For the first time, Einstein's theory of general relativity has been confirmed in a new context: in the most extreme gravitational field in the Milky Way, created by Sagittarius A*, the supermassive black hole at the centre of our galaxy.

Bringing 26 years of observations to an amazing climax, a star named S2 in orbit around the object has just made its closest pass - and it behaved exactly as relativity predicted.

It's a stunning scientific result, obtained through amazing technology, careful mathematics and diligent observation.

"This is the second time that we have observed the close passage of S2 around the black hole in our galactic centre. But this time, because of much improved instrumentation, we were able to observe the star with unprecedented resolution," said astrophysicist Reinhard Genzel of the Max Planck Institute for Extraterrestrial Physics (MPE).

"We have been preparing intensely for this event over several years, as we wanted to make the most of this unique opportunity to observe general relativistic effects."

There are three of these S-stars (not to be confused with S-type stars) in close orbit around Sgr A*, which has a mass roughly equivalent to 4 million Suns. S2 (or S0-2), in its elliptical orbit, is one of two stars that gets the closest to the black hole at pericentre.

It comes within just 17 light-hours from the centre of the galaxy, roughly four times the distance between the Sun and Neptune.

That sounds like a long way to us, but when you're dealing with something that has the gravitational pull of a supermassive black hole, it's pretty danged close.

The effect of Sgr A* is so strong it speeds the star up to around 25 million kilometres per hour (15.5 million mph) - almost 3 percent of the speed of light.

When S2 is that close, according to relativity, the gravitational effect of the black hole should stretch the light of the star into longer wavelengths, towards the red end of the electromagnetic spectrum. This is a well-known phenomenon called gravitational redshifting.

Observing it around Sgr A* is no mean feat, however. For a start, it's 26,000 light-years away. In addition, the region is shrouded in a thick cloud of dust, which makes visible light observations impossible.

The research team used a number of instruments on the European Southern Observatory's Very Large Telescope to watch the star's pericentre. SINFONI, GRAVITY and NACO all have infrared and near-infrared sensors, which can penetrate the dust to pick up infrared sources.

Using these instruments, the research team measured the velocity and mapped the orbit of S2 as it swung around Sgr A*.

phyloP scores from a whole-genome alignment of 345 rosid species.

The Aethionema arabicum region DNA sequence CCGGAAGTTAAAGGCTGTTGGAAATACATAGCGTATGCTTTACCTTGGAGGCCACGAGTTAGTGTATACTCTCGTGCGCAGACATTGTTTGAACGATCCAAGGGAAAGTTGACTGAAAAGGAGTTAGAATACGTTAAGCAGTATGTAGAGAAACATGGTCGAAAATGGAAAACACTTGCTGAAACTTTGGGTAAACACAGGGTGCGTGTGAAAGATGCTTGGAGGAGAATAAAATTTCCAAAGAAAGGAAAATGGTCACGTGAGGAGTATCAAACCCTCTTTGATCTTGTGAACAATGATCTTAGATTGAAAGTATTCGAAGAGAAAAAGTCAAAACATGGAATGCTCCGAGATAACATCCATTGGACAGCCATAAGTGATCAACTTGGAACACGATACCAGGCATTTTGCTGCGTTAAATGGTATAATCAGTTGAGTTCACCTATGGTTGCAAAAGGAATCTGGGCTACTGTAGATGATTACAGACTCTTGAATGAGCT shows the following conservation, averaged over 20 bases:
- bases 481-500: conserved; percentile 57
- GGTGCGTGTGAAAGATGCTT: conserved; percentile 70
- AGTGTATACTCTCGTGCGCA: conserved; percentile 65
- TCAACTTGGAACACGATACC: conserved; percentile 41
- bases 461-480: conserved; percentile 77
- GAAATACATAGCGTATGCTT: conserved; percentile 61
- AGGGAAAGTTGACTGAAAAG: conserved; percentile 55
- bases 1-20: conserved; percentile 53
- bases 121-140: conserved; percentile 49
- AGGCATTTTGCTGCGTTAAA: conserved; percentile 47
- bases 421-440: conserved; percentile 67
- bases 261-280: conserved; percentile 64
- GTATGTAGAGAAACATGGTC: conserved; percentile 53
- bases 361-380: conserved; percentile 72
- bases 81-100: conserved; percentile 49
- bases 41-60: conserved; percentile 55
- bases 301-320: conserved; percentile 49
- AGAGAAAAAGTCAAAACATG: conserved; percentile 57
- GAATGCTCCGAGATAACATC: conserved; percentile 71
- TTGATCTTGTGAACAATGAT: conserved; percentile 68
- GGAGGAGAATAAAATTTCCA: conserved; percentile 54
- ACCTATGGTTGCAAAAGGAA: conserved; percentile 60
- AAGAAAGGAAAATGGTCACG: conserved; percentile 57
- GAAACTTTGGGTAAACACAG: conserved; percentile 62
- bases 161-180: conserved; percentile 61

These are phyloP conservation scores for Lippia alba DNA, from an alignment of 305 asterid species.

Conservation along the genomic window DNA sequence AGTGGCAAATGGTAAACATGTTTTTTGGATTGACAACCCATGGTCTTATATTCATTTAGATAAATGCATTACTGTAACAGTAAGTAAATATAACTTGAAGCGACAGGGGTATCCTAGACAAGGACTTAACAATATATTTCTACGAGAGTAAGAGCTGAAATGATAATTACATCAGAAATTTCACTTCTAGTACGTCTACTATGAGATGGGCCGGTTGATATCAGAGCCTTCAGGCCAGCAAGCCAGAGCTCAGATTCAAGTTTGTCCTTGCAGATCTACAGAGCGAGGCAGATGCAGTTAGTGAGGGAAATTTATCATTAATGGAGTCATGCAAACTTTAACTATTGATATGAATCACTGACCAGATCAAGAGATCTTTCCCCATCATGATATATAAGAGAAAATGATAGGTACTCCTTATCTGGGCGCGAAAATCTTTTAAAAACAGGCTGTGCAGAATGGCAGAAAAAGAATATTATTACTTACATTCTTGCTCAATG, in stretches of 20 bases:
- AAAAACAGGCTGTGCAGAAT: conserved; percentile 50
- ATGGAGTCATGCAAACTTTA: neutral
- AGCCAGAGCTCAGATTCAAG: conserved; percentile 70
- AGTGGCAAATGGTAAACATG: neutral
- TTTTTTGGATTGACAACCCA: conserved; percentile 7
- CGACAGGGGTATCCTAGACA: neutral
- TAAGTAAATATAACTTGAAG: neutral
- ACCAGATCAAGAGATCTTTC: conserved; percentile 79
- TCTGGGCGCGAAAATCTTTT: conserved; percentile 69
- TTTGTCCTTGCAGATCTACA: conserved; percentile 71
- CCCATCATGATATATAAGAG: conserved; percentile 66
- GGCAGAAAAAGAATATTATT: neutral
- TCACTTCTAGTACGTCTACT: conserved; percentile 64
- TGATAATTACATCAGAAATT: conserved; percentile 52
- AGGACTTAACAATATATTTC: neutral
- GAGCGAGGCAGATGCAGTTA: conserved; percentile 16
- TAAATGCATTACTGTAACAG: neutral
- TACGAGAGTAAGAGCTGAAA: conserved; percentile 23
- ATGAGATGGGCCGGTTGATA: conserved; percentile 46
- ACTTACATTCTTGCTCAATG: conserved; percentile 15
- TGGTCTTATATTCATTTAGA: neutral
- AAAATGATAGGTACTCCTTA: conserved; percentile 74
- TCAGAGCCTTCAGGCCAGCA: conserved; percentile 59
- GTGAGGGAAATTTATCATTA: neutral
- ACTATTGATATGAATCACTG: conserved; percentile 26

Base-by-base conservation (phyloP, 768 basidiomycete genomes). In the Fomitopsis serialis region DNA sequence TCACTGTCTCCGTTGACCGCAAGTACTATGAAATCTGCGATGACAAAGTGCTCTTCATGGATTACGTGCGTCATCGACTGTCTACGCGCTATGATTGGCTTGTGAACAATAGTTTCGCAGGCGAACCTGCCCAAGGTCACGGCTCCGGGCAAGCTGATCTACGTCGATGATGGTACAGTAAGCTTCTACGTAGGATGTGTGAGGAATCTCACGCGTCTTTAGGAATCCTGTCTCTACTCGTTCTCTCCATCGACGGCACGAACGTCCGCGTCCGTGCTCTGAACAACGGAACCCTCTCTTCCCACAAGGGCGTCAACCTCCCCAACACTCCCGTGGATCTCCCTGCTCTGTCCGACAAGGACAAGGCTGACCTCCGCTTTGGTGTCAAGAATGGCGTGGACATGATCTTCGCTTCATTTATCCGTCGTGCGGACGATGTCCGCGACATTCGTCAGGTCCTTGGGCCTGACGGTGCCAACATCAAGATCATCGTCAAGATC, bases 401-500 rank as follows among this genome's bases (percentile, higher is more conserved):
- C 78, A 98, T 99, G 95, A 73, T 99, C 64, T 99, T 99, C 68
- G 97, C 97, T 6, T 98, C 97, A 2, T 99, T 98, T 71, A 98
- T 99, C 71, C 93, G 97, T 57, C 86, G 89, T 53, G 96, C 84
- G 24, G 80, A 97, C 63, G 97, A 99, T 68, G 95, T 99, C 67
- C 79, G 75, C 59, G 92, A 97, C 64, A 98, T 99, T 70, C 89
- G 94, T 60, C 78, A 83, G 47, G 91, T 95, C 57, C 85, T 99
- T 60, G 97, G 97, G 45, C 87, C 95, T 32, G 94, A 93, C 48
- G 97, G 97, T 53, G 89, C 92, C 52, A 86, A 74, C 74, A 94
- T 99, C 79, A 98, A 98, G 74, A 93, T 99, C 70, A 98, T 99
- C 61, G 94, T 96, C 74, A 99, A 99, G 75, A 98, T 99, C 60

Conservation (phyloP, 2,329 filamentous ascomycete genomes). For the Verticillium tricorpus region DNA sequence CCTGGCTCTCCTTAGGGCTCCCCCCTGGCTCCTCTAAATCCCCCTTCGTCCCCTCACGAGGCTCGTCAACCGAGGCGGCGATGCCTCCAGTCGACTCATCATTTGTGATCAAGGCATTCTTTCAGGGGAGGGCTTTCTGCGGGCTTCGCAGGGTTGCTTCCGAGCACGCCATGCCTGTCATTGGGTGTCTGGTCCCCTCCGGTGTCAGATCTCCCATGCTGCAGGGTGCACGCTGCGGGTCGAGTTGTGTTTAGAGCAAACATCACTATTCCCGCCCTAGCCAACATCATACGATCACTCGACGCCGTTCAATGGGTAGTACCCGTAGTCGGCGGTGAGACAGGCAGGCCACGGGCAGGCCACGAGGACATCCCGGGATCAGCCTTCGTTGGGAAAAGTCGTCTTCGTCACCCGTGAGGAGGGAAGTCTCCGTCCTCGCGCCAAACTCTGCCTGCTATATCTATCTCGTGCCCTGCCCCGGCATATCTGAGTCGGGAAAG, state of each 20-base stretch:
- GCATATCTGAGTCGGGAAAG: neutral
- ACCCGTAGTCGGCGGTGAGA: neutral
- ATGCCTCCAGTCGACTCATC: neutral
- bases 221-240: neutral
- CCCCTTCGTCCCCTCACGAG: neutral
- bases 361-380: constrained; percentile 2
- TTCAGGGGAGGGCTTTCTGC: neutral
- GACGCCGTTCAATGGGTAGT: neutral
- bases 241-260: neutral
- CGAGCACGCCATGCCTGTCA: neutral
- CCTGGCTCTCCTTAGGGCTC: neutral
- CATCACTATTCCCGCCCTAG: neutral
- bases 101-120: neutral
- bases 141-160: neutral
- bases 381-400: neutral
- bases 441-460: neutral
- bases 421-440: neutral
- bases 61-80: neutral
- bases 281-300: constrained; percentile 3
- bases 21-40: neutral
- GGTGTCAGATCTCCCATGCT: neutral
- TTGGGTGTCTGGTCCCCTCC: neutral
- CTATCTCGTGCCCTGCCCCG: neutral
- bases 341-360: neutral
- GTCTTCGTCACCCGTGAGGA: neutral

And they got the result they expected. The new measurements very clearly reveal the redshift, the first direct detection ever to do so near a supermassive black hole, proving, once again, Einstein's theory of general relativity.

"Our first observations of S2 with GRAVITY, about two years ago, already showed that we would have the ideal black hole laboratory," said astrophysicist Frank Eisenhauer of MPE and the principal investigator of GRAVITY and the SINFONI spectrograph.

"During the close passage, we could even detect the faint glow around the black hole on most of the images, which allowed us to precisely follow the star on its orbit, ultimately leading to the detection of the gravitational redshift in the spectrum of S2."

It's the latest in a long and impressive line of tests that have proven relativity, time and again.

Recently, a three-body star system, an entire galaxy bending space and the discovery of gravitational waves have all demonstrated physics beautifully in line with Einstein's 100-year-old theory.

So why do scientists keep testing it? Because if there are circumstances under which it breaks, that will mark a profound change in the way we understand the Universe, resulting in a need for a new form of physics.

And if relativity is going to break, it's most likely going to do so only under absolutely extreme conditions.

"Here in the Solar System we can only test the laws of physics now and under certain circumstances," said astrophysicists Françoise Delplancke of the ESO.

"So it's very important in astronomy to also check that those laws are still valid where the gravitational fields are very much stronger."

And relativity is continuing to kick arse.

The team's research has been published in the journal Astronomy & Astrophysics.